Review of Tom Isitt’s RIDING IN THE ZONE ROUGE – The Tour of the Battlefields 1919 – Cycling’s Toughest-Ever Stage Race

RIDING IN THE ZONE ROUGE – The Tour of the Battlefields 1919 – Cycling’s Toughest-Ever Stage Race

Tom Isitt’s new book has a weighty title to match the weighty race it follows. The Circuit des Champs de Bataille (Tour of the Battlefields) bicycle race was held in 1919, less than six months after the end of the First World War.  Covering 2,000 kilometres, it was raced through shattered countryside and an epically destroyed road system across an area known as the ‘Zone Rouge’.  It was so tough that only 21 riders finished.  Unsurprisingly, it was never staged again.

As is the way with so much of modern life, those with a shared interest seem to find each other via the internet, so I was already following Tom on Twitter and then met him at a BDOVELO function in London last year.  Aware of his cycling exploits in retracing the route of the race and wanting to know more about the Circuit des Champs de Bataille, I had been looking forward to the book’s release ever since.

The book has been structured in a pleasing and logical way, starting with details of the race, its inception and planning and, for the cycling geeks out there, the author’s choices regarding bike and kit for his cycling challenge.  Each chapter follows a similar structure with details of that stage, sections where the author imagines the conversations and feelings of the racers (really, very well done) followed by his account of retracing the route.  Primary source material for the race is relatively limited so the author has used newspaper reports alongside contemporary accounts of the battlefields (a decent bibliography is provided at the end) to paint a vivid picture.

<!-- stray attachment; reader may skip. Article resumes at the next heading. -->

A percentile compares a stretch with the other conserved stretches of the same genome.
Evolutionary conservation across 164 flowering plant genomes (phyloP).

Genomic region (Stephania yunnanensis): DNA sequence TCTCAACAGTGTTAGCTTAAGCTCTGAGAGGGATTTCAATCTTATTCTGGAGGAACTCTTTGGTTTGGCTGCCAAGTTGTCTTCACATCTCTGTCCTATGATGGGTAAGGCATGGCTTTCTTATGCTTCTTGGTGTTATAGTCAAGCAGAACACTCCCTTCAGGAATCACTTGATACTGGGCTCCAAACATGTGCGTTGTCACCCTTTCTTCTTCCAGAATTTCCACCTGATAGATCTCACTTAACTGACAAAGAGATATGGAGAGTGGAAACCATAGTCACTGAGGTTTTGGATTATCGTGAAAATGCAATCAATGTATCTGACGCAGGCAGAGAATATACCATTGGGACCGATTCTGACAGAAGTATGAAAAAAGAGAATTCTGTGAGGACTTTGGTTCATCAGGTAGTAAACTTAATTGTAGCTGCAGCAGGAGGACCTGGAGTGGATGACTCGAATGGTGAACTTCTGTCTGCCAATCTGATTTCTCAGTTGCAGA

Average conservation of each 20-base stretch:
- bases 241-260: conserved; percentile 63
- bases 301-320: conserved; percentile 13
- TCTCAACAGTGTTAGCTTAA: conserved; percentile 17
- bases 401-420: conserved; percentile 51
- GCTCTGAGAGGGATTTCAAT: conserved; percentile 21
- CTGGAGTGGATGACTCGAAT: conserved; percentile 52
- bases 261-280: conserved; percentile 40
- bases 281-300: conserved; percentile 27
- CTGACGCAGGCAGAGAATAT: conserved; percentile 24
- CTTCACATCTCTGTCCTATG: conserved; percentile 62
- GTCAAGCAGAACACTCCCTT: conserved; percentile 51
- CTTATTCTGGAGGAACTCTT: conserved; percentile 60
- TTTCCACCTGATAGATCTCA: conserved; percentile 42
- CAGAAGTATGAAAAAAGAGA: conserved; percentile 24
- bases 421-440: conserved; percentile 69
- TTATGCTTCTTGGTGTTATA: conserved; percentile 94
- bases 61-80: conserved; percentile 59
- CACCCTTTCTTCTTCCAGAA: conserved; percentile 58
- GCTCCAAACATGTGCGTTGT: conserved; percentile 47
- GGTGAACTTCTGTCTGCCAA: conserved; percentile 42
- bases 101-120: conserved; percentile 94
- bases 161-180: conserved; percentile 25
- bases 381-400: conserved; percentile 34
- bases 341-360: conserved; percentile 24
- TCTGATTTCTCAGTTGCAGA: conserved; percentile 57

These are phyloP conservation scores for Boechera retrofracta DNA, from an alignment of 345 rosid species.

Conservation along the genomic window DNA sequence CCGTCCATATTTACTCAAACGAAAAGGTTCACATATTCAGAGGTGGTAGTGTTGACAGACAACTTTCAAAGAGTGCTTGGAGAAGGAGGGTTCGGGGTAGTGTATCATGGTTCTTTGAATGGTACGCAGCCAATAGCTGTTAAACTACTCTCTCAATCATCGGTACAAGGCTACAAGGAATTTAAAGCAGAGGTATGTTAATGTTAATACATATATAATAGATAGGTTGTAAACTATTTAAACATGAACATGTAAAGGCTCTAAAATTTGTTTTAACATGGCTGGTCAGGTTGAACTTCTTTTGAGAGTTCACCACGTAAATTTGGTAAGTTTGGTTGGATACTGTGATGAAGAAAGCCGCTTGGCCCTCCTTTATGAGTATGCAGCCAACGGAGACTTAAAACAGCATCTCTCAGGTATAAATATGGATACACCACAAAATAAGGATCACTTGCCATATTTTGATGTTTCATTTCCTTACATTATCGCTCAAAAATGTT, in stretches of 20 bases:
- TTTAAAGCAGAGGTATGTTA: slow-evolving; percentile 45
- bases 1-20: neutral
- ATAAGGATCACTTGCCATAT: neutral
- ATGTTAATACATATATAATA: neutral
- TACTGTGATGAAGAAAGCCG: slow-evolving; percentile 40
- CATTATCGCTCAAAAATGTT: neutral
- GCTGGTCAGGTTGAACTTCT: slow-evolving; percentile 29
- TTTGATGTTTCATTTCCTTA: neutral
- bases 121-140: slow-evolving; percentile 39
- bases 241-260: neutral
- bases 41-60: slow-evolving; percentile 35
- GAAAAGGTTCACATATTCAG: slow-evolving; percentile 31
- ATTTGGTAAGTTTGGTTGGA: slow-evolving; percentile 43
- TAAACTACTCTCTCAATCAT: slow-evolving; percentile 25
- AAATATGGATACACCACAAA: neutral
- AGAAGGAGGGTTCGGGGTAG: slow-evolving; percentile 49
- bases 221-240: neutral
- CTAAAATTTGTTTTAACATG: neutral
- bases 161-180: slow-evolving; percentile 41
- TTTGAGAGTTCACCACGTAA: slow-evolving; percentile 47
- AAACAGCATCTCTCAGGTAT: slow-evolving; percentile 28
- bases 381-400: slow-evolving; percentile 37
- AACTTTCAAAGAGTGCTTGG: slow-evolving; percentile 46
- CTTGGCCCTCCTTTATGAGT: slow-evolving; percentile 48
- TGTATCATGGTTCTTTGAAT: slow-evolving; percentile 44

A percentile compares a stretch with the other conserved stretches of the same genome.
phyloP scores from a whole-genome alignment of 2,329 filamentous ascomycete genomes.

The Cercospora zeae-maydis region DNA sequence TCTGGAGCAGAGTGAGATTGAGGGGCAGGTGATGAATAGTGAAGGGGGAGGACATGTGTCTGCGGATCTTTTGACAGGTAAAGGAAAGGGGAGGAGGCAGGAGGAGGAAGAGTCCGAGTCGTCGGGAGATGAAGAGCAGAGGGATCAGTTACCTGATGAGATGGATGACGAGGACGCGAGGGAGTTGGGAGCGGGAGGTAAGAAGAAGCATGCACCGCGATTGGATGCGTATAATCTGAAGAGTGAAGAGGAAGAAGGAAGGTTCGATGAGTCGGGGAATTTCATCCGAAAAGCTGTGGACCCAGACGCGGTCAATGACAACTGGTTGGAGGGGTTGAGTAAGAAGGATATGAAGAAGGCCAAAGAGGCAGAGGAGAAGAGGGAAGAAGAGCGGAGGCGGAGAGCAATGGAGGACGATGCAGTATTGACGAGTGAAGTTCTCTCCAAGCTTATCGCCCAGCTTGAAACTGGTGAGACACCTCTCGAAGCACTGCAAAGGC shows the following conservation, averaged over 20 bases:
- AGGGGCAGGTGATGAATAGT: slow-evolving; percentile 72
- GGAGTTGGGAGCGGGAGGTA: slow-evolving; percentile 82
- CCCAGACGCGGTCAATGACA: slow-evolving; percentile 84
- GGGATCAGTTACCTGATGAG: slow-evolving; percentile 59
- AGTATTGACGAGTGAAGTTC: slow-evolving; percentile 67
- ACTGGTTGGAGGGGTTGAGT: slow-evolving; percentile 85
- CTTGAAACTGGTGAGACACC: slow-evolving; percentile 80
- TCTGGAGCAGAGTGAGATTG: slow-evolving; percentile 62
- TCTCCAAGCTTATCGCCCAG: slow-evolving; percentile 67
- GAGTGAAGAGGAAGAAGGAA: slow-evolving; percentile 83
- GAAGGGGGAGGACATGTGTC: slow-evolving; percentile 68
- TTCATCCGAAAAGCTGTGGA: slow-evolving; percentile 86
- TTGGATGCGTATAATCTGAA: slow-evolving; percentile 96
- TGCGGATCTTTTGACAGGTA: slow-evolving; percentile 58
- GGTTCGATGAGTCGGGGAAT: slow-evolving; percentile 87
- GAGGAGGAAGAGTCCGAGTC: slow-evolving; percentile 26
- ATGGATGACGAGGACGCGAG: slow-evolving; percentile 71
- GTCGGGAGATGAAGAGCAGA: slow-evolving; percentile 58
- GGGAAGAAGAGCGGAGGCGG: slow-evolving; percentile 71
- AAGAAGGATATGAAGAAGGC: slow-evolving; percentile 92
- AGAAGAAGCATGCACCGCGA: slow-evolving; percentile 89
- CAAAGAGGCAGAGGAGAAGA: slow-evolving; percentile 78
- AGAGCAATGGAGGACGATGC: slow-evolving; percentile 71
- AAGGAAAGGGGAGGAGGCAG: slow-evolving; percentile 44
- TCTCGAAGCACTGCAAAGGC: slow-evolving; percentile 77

As for the race, to attempt to ride over such terrain a mere six months after the armistice beggars belief. But to stage a race over these roads seems utterly bonkers.  As with so many tales of cycling’s early years, the length of each stage is eye-watering – 275km, 301km, 323km, 277km, 333km, 313km and a mere 163km on the final day.  Bearing in mind that on certain stages the route passed through areas recently deluged by monstrous shellfire, destroying roads, villages and infrastructure, it was a phenomenal undertaking.  Even when roads existed, heavy military usage had broken up the pavé, making every kilometre ridden a gruelling task.

Stage 3’s 323km from Brussels to Amiens offers a great example of the suitably mad nature of the race. Passing through Ghent and Bruges the race broke through the old Western Front line at Diksmuide, heading south to Ypres and the immortal salient before passing down through French Flanders to Lille, Douai, Cambrai then Bapaume, Albert and Amiens.  To traverse both the Ypres Salient and the Somme on one stage was a mammoth task – so arduous was its demands that some riders ended up sleeping in trenches and dugouts on the Somme, only to roll in the next morning.  The last men to finish the stage crossed the line some 39 hours after setting off! 39 hours!  I am shattered after five hours in the saddle!

The race threw up some unlikely heroes, most of all, Louis Ellner, the last rider on the road (Lanterne Rouge) who you will find yourself rooting for.  What made his endeavours even more incredible was that he was not competing on a race bike but on a pre-war routière.  You cannot but fail to be impressed with his determination as you see the gap between him and the leaders growing after each stage.  And yet, he soldiered on….

In summary, I loved the book, devouring it in a few night’s reading.  As with so much to do with the war, the same page can often be funny and poignant.  Tom has a good line in amusing stories and his tales of insufficient kit, hideous weather and a malfunctioning bike computer sat-nav raised plenty of chuckles from me.  Also familiar to cyclists will be his daily check of his ‘undercarriage’.  He has also cleverly included well researched information on the war’s battles, key events and individual’s stories.  It all blends together perfectly, offering enough ‘nodding along’ moments for current cyclists plus providing plenty of extraordinary information on early cycling, the race and the Western Front.  Neither cycling fan or war nerd (and I count myself as falling into both camps) will be disappointed.

Knowing the roads of the British sector well I particularly enjoyed reading about the French and American areas further south including the Argonne, Verdun and St. Mihiel.  Highly recommended.

A very good gallery of images from Tom’s trip is available on his website here:

JB, 10 March 2019